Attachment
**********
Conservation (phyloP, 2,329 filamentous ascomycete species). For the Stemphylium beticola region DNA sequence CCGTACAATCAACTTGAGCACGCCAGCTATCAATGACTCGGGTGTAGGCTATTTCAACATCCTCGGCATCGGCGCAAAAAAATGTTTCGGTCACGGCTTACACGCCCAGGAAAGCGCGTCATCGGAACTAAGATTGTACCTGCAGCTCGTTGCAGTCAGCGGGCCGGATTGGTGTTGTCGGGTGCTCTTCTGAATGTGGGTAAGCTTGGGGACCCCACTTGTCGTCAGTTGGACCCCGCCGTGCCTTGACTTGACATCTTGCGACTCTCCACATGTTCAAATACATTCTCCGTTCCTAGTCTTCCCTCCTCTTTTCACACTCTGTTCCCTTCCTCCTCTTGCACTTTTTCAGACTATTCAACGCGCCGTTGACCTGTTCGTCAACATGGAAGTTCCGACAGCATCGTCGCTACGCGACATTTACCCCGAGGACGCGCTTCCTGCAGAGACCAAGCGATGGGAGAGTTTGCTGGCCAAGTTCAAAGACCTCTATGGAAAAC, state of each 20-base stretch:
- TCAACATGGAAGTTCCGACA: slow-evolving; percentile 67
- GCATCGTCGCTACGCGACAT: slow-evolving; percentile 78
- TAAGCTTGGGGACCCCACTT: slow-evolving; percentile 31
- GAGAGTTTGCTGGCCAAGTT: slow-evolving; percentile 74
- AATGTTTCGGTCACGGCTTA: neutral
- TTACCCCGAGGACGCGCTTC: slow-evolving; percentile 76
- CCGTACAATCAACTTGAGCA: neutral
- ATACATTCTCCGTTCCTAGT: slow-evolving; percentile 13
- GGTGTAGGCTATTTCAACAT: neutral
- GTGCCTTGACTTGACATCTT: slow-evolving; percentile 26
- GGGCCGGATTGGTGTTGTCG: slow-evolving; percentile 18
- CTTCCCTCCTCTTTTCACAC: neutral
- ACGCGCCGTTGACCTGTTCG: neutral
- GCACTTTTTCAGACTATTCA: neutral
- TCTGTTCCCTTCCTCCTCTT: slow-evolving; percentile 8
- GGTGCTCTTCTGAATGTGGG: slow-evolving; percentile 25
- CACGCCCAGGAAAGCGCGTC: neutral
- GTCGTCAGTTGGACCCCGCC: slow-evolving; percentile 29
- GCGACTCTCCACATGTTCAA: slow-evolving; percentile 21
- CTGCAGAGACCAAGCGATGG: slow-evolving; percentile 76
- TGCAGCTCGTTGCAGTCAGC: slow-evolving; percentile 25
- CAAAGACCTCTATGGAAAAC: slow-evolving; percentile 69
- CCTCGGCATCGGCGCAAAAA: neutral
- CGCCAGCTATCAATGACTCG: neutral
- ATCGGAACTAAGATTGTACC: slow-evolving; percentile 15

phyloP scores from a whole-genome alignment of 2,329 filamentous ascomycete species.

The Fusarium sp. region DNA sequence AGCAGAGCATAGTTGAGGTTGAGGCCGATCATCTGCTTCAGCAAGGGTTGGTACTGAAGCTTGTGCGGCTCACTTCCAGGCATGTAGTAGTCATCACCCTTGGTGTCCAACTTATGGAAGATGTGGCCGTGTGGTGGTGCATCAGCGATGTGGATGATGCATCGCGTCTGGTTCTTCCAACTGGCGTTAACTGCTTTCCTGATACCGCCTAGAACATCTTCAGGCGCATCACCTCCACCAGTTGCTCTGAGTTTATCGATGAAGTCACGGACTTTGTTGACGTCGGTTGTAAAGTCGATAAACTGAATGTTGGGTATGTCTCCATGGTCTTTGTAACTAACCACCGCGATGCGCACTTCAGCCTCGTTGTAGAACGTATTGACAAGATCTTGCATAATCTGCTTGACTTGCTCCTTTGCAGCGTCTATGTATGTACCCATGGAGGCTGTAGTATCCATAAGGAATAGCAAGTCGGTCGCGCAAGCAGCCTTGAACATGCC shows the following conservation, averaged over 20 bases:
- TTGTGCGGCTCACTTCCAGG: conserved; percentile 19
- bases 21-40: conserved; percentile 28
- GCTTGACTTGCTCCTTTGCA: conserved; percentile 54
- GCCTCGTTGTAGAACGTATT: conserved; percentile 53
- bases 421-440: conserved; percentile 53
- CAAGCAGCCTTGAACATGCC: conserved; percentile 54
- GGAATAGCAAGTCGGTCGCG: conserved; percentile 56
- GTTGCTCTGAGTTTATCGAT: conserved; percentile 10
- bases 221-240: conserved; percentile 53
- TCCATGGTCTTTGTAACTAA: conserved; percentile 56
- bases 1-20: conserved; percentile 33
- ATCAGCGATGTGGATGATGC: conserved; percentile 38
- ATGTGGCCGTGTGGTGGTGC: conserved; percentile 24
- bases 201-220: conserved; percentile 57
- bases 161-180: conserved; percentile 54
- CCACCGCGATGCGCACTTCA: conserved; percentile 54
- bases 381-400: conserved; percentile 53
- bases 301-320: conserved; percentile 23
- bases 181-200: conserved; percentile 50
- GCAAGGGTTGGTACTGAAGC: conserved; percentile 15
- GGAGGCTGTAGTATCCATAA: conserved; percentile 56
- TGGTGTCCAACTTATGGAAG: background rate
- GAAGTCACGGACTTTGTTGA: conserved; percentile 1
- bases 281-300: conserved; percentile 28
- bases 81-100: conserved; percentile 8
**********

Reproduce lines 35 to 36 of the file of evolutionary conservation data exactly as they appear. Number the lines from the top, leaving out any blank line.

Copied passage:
- GGAATAGCAAGTCGGTCGCG: conserved; percentile 56
- GTTGCTCTGAGTTTATCGAT: conserved; percentile 10